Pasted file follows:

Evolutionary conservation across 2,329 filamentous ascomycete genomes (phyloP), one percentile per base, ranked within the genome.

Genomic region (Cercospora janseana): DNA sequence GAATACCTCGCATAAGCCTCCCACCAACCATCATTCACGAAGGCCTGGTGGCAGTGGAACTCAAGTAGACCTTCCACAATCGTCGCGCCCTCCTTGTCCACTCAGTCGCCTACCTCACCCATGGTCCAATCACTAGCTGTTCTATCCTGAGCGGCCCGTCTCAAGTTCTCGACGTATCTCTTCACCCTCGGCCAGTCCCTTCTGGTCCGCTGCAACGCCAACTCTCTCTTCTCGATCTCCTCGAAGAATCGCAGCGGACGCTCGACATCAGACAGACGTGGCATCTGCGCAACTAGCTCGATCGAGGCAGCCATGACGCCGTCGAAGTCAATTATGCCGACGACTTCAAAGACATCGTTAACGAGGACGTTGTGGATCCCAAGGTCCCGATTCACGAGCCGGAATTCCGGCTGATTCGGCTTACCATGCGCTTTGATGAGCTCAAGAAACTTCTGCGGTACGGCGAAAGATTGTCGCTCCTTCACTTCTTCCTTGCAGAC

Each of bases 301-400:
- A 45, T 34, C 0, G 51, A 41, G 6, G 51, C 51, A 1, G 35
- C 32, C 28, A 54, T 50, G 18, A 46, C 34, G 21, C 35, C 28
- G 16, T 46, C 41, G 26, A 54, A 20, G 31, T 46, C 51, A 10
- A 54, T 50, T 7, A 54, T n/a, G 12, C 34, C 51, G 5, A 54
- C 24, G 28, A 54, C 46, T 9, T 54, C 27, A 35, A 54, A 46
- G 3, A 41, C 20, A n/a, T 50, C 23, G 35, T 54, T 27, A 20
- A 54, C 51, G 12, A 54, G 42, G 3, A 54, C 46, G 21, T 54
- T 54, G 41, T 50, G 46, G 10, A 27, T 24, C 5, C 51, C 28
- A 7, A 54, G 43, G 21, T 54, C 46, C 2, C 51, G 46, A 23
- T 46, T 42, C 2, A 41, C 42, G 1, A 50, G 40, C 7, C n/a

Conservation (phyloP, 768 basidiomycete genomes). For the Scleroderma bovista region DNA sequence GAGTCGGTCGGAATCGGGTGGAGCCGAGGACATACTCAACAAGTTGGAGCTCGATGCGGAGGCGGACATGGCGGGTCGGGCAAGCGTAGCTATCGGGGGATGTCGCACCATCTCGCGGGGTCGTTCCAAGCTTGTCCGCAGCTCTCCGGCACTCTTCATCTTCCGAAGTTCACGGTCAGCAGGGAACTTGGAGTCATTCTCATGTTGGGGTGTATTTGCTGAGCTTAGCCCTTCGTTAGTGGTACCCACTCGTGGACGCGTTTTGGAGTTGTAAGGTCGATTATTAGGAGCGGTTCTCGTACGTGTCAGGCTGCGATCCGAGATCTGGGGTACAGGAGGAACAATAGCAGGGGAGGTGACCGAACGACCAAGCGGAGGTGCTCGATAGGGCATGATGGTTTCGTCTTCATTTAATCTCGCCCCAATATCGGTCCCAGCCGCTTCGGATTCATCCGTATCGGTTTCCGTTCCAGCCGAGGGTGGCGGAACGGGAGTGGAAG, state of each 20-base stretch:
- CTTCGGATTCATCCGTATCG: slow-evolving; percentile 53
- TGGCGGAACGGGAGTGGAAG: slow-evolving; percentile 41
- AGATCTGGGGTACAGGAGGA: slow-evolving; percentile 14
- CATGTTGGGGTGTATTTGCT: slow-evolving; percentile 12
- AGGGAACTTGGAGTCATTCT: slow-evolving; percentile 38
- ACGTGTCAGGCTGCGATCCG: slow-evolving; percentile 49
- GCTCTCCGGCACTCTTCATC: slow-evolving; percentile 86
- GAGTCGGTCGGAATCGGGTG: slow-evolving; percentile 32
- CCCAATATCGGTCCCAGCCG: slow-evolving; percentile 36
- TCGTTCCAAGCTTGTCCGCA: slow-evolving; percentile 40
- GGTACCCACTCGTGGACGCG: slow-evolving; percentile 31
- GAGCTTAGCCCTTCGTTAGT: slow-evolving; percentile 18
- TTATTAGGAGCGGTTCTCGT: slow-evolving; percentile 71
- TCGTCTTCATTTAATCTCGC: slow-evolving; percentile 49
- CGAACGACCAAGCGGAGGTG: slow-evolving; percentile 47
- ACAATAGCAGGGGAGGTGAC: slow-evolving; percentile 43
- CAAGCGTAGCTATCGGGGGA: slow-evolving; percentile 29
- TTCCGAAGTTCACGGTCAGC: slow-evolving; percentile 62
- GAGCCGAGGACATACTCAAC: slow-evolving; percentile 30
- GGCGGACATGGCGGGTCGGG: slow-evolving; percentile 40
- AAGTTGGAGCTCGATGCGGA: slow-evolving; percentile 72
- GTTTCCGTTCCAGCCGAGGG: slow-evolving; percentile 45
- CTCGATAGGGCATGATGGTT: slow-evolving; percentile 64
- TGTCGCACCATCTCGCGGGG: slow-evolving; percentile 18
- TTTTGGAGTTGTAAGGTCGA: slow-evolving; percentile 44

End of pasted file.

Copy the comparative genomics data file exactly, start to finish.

Evolutionary conservation across 2,329 filamentous ascomycete genomes (phyloP), one percentile per base, ranked within the genome.

Genomic region (Cercospora janseana): DNA sequence GAATACCTCGCATAAGCCTCCCACCAACCATCATTCACGAAGGCCTGGTGGCAGTGGAACTCAAGTAGACCTTCCACAATCGTCGCGCCCTCCTTGTCCACTCAGTCGCCTACCTCACCCATGGTCCAATCACTAGCTGTTCTATCCTGAGCGGCCCGTCTCAAGTTCTCGACGTATCTCTTCACCCTCGGCCAGTCCCTTCTGGTCCGCTGCAACGCCAACTCTCTCTTCTCGATCTCCTCGAAGAATCGCAGCGGACGCTCGACATCAGACAGACGTGGCATCTGCGCAACTAGCTCGATCGAGGCAGCCATGACGCCGTCGAAGTCAATTATGCCGACGACTTCAAAGACATCGTTAACGAGGACGTTGTGGATCCCAAGGTCCCGATTCACGAGCCGGAATTCCGGCTGATTCGGCTTACCATGCGCTTTGATGAGCTCAAGAAACTTCTGCGGTACGGCGAAAGATTGTCGCTCCTTCACTTCTTCCTTGCAGAC

Each of bases 301-400:
- A 45, T 34, C 0, G 51, A 41, G 6, G 51, C 51, A 1, G 35
- C 32, C 28, A 54, T 50, G 18, A 46, C 34, G 21, C 35, C 28
- G 16, T 46, C 41, G 26, A 54, A 20, G 31, T 46, C 51, A 10
- A 54, T 50, T 7, A 54, T n/a, G 12, C 34, C 51, G 5, A 54
- C 24, G 28, A 54, C 46, T 9, T 54, C 27, A 35, A 54, A 46
- G 3, A 41, C 20, A n/a, T 50, C 23, G 35, T 54, T 27, A 20
- A 54, C 51, G 12, A 54, G 42, G 3, A 54, C 46, G 21, T 54
- T 54, G 41, T 50, G 46, G 10, A 27, T 24, C 5, C 51, C 28
- A 7, A 54, G 43, G 21, T 54, C 46, C 2, C 51, G 46, A 23
- T 46, T 42, C 2, A 41, C 42, G 1, A 50, G 40, C 7, C n/a

Conservation (phyloP, 768 basidiomycete genomes). For the Scleroderma bovista region DNA sequence GAGTCGGTCGGAATCGGGTGGAGCCGAGGACATACTCAACAAGTTGGAGCTCGATGCGGAGGCGGACATGGCGGGTCGGGCAAGCGTAGCTATCGGGGGATGTCGCACCATCTCGCGGGGTCGTTCCAAGCTTGTCCGCAGCTCTCCGGCACTCTTCATCTTCCGAAGTTCACGGTCAGCAGGGAACTTGGAGTCATTCTCATGTTGGGGTGTATTTGCTGAGCTTAGCCCTTCGTTAGTGGTACCCACTCGTGGACGCGTTTTGGAGTTGTAAGGTCGATTATTAGGAGCGGTTCTCGTACGTGTCAGGCTGCGATCCGAGATCTGGGGTACAGGAGGAACAATAGCAGGGGAGGTGACCGAACGACCAAGCGGAGGTGCTCGATAGGGCATGATGGTTTCGTCTTCATTTAATCTCGCCCCAATATCGGTCCCAGCCGCTTCGGATTCATCCGTATCGGTTTCCGTTCCAGCCGAGGGTGGCGGAACGGGAGTGGAAG, state of each 20-base stretch:
- CTTCGGATTCATCCGTATCG: slow-evolving; percentile 53
- TGGCGGAACGGGAGTGGAAG: slow-evolving; percentile 41
- AGATCTGGGGTACAGGAGGA: slow-evolving; percentile 14
- CATGTTGGGGTGTATTTGCT: slow-evolving; percentile 12
- AGGGAACTTGGAGTCATTCT: slow-evolving; percentile 38
- ACGTGTCAGGCTGCGATCCG: slow-evolving; percentile 49
- GCTCTCCGGCACTCTTCATC: slow-evolving; percentile 86
- GAGTCGGTCGGAATCGGGTG: slow-evolving; percentile 32
- CCCAATATCGGTCCCAGCCG: slow-evolving; percentile 36
- TCGTTCCAAGCTTGTCCGCA: slow-evolving; percentile 40
- GGTACCCACTCGTGGACGCG: slow-evolving; percentile 31
- GAGCTTAGCCCTTCGTTAGT: slow-evolving; percentile 18
- TTATTAGGAGCGGTTCTCGT: slow-evolving; percentile 71
- TCGTCTTCATTTAATCTCGC: slow-evolving; percentile 49
- CGAACGACCAAGCGGAGGTG: slow-evolving; percentile 47
- ACAATAGCAGGGGAGGTGAC: slow-evolving; percentile 43
- CAAGCGTAGCTATCGGGGGA: slow-evolving; percentile 29
- TTCCGAAGTTCACGGTCAGC: slow-evolving; percentile 62
- GAGCCGAGGACATACTCAAC: slow-evolving; percentile 30
- GGCGGACATGGCGGGTCGGG: slow-evolving; percentile 40
- AAGTTGGAGCTCGATGCGGA: slow-evolving; percentile 72
- GTTTCCGTTCCAGCCGAGGG: slow-evolving; percentile 45
- CTCGATAGGGCATGATGGTT: slow-evolving; percentile 64
- TGTCGCACCATCTCGCGGGG: slow-evolving; percentile 18
- TTTTGGAGTTGTAAGGTCGA: slow-evolving; percentile 44